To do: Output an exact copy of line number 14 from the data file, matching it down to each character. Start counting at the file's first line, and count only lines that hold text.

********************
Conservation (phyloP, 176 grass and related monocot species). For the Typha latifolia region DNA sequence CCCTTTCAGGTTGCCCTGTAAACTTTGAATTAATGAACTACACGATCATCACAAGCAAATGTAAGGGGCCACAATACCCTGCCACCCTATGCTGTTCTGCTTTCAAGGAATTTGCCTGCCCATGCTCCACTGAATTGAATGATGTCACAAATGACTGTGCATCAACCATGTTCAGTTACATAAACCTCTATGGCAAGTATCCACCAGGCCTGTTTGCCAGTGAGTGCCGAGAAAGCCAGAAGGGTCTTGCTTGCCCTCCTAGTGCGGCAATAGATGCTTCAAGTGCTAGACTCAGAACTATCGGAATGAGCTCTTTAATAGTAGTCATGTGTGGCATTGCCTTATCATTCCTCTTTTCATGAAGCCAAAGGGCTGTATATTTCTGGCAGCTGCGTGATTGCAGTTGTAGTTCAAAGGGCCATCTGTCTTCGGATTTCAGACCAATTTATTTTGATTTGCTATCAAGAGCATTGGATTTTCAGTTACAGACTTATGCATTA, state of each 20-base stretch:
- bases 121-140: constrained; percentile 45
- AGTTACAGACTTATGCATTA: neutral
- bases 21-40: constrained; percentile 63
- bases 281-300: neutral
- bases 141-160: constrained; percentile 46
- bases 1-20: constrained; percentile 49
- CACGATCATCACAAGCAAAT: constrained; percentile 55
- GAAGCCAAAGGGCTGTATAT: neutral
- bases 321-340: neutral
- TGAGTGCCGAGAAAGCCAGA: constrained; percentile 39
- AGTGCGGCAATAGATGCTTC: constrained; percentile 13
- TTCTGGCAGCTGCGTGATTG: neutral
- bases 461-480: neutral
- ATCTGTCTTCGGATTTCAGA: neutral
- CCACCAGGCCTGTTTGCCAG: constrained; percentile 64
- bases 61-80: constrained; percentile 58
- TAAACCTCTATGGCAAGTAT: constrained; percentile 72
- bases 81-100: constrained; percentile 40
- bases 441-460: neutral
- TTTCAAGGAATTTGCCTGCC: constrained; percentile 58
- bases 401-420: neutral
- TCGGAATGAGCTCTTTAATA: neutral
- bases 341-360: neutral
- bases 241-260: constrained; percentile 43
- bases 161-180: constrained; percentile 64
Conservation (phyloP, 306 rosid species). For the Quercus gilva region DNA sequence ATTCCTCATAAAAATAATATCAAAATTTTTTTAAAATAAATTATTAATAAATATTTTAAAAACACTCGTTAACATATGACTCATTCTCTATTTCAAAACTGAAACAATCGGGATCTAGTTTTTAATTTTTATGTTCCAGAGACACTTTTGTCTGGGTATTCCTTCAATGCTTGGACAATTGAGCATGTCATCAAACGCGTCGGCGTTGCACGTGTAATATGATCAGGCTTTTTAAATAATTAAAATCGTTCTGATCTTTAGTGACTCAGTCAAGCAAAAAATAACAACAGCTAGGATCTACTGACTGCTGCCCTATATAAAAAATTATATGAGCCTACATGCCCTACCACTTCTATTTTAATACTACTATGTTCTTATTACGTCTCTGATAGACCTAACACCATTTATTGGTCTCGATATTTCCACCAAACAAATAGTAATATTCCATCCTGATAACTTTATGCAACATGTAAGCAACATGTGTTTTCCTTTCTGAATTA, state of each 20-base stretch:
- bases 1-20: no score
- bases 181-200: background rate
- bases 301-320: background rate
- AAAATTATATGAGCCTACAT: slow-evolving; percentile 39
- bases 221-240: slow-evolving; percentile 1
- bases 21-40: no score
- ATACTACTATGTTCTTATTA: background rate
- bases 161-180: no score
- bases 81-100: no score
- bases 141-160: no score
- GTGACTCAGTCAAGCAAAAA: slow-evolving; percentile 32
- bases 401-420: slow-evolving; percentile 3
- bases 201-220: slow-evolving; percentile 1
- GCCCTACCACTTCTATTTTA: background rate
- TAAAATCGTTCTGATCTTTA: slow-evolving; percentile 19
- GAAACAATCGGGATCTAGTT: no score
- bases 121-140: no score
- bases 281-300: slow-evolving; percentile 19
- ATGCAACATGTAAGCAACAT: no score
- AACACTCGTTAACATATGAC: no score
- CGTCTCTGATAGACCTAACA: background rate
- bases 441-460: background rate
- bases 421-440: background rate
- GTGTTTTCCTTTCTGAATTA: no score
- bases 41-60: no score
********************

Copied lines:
- bases 461-480: neutral